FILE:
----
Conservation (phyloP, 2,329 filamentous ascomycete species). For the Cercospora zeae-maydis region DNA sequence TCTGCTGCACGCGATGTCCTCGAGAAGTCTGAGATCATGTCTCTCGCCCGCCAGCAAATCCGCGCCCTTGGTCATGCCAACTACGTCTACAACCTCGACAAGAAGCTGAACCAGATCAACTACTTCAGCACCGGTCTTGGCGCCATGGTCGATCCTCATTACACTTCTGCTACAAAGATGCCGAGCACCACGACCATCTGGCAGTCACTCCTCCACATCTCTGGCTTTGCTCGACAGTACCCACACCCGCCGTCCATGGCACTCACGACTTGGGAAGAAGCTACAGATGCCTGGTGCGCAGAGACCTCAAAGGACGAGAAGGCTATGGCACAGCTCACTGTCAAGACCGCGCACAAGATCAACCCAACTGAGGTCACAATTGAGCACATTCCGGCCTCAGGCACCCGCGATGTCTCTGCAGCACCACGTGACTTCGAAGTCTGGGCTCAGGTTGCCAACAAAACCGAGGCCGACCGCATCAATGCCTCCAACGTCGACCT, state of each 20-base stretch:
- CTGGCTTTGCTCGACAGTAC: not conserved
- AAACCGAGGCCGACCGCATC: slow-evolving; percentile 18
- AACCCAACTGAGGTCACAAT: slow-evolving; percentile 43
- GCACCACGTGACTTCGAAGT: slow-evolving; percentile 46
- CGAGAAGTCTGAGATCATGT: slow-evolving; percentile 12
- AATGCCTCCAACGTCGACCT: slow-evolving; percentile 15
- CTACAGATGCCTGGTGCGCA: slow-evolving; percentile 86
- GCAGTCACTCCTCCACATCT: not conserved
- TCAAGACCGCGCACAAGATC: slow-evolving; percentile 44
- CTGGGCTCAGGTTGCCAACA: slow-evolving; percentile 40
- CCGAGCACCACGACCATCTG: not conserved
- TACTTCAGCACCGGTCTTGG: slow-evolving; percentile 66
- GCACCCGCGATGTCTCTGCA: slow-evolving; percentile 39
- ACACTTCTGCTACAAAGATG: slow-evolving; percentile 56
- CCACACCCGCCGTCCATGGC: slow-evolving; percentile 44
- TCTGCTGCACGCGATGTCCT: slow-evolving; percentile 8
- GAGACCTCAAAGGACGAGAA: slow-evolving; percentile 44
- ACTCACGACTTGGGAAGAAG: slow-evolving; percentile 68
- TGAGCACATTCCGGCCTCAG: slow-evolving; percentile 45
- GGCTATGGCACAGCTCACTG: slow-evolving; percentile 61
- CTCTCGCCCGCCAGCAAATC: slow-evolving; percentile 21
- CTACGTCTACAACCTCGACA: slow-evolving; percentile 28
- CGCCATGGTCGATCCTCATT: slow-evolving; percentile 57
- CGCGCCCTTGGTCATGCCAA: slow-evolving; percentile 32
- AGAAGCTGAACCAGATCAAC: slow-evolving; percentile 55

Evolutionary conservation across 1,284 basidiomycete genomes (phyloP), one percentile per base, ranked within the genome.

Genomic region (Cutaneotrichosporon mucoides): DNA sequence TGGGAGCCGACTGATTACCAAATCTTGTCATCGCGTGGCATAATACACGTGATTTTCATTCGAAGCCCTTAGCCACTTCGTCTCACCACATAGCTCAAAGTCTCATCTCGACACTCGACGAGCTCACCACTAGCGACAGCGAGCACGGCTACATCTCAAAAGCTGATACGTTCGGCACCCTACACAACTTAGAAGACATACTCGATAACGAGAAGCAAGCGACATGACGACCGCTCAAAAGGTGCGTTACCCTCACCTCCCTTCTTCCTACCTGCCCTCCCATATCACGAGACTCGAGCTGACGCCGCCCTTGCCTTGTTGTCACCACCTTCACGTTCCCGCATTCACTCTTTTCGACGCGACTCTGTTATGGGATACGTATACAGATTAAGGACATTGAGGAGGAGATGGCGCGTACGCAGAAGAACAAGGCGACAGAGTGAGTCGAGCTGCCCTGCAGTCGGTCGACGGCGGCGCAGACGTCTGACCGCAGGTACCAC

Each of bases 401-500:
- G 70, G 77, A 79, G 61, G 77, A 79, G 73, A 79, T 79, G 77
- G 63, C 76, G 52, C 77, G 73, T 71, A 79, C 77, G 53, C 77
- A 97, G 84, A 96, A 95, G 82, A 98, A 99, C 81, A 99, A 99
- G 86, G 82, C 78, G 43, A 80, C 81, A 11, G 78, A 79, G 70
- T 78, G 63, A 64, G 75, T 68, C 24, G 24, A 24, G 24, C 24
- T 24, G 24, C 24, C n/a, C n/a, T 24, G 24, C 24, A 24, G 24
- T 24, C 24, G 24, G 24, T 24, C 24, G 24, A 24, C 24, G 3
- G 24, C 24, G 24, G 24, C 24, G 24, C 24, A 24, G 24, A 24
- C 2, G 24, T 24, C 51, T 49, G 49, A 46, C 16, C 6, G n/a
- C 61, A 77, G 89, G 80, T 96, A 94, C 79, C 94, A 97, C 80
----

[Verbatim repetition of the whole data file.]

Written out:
Conservation (phyloP, 2,329 filamentous ascomycete species). For the Cercospora zeae-maydis region DNA sequence TCTGCTGCACGCGATGTCCTCGAGAAGTCTGAGATCATGTCTCTCGCCCGCCAGCAAATCCGCGCCCTTGGTCATGCCAACTACGTCTACAACCTCGACAAGAAGCTGAACCAGATCAACTACTTCAGCACCGGTCTTGGCGCCATGGTCGATCCTCATTACACTTCTGCTACAAAGATGCCGAGCACCACGACCATCTGGCAGTCACTCCTCCACATCTCTGGCTTTGCTCGACAGTACCCACACCCGCCGTCCATGGCACTCACGACTTGGGAAGAAGCTACAGATGCCTGGTGCGCAGAGACCTCAAAGGACGAGAAGGCTATGGCACAGCTCACTGTCAAGACCGCGCACAAGATCAACCCAACTGAGGTCACAATTGAGCACATTCCGGCCTCAGGCACCCGCGATGTCTCTGCAGCACCACGTGACTTCGAAGTCTGGGCTCAGGTTGCCAACAAAACCGAGGCCGACCGCATCAATGCCTCCAACGTCGACCT, state of each 20-base stretch:
- CTGGCTTTGCTCGACAGTAC: not conserved
- AAACCGAGGCCGACCGCATC: slow-evolving; percentile 18
- AACCCAACTGAGGTCACAAT: slow-evolving; percentile 43
- GCACCACGTGACTTCGAAGT: slow-evolving; percentile 46
- CGAGAAGTCTGAGATCATGT: slow-evolving; percentile 12
- AATGCCTCCAACGTCGACCT: slow-evolving; percentile 15
- CTACAGATGCCTGGTGCGCA: slow-evolving; percentile 86
- GCAGTCACTCCTCCACATCT: not conserved
- TCAAGACCGCGCACAAGATC: slow-evolving; percentile 44
- CTGGGCTCAGGTTGCCAACA: slow-evolving; percentile 40
- CCGAGCACCACGACCATCTG: not conserved
- TACTTCAGCACCGGTCTTGG: slow-evolving; percentile 66
- GCACCCGCGATGTCTCTGCA: slow-evolving; percentile 39
- ACACTTCTGCTACAAAGATG: slow-evolving; percentile 56
- CCACACCCGCCGTCCATGGC: slow-evolving; percentile 44
- TCTGCTGCACGCGATGTCCT: slow-evolving; percentile 8
- GAGACCTCAAAGGACGAGAA: slow-evolving; percentile 44
- ACTCACGACTTGGGAAGAAG: slow-evolving; percentile 68
- TGAGCACATTCCGGCCTCAG: slow-evolving; percentile 45
- GGCTATGGCACAGCTCACTG: slow-evolving; percentile 61
- CTCTCGCCCGCCAGCAAATC: slow-evolving; percentile 21
- CTACGTCTACAACCTCGACA: slow-evolving; percentile 28
- CGCCATGGTCGATCCTCATT: slow-evolving; percentile 57
- CGCGCCCTTGGTCATGCCAA: slow-evolving; percentile 32
- AGAAGCTGAACCAGATCAAC: slow-evolving; percentile 55

Evolutionary conservation across 1,284 basidiomycete genomes (phyloP), one percentile per base, ranked within the genome.

Genomic region (Cutaneotrichosporon mucoides): DNA sequence TGGGAGCCGACTGATTACCAAATCTTGTCATCGCGTGGCATAATACACGTGATTTTCATTCGAAGCCCTTAGCCACTTCGTCTCACCACATAGCTCAAAGTCTCATCTCGACACTCGACGAGCTCACCACTAGCGACAGCGAGCACGGCTACATCTCAAAAGCTGATACGTTCGGCACCCTACACAACTTAGAAGACATACTCGATAACGAGAAGCAAGCGACATGACGACCGCTCAAAAGGTGCGTTACCCTCACCTCCCTTCTTCCTACCTGCCCTCCCATATCACGAGACTCGAGCTGACGCCGCCCTTGCCTTGTTGTCACCACCTTCACGTTCCCGCATTCACTCTTTTCGACGCGACTCTGTTATGGGATACGTATACAGATTAAGGACATTGAGGAGGAGATGGCGCGTACGCAGAAGAACAAGGCGACAGAGTGAGTCGAGCTGCCCTGCAGTCGGTCGACGGCGGCGCAGACGTCTGACCGCAGGTACCAC

Each of bases 401-500:
- G 70, G 77, A 79, G 61, G 77, A 79, G 73, A 79, T 79, G 77
- G 63, C 76, G 52, C 77, G 73, T 71, A 79, C 77, G 53, C 77
- A 97, G 84, A 96, A 95, G 82, A 98, A 99, C 81, A 99, A 99
- G 86, G 82, C 78, G 43, A 80, C 81, A 11, G 78, A 79, G 70
- T 78, G 63, A 64, G 75, T 68, C 24, G 24, A 24, G 24, C 24
- T 24, G 24, C 24, C n/a, C n/a, T 24, G 24, C 24, A 24, G 24
- T 24, C 24, G 24, G 24, T 24, C 24, G 24, A 24, C 24, G 3
- G 24, C 24, G 24, G 24, C 24, G 24, C 24, A 24, G 24, A 24
- C 2, G 24, T 24, C 51, T 49, G 49, A 46, C 16, C 6, G n/a
- C 61, A 77, G 89, G 80, T 96, A 94, C 79, C 94, A 97, C 80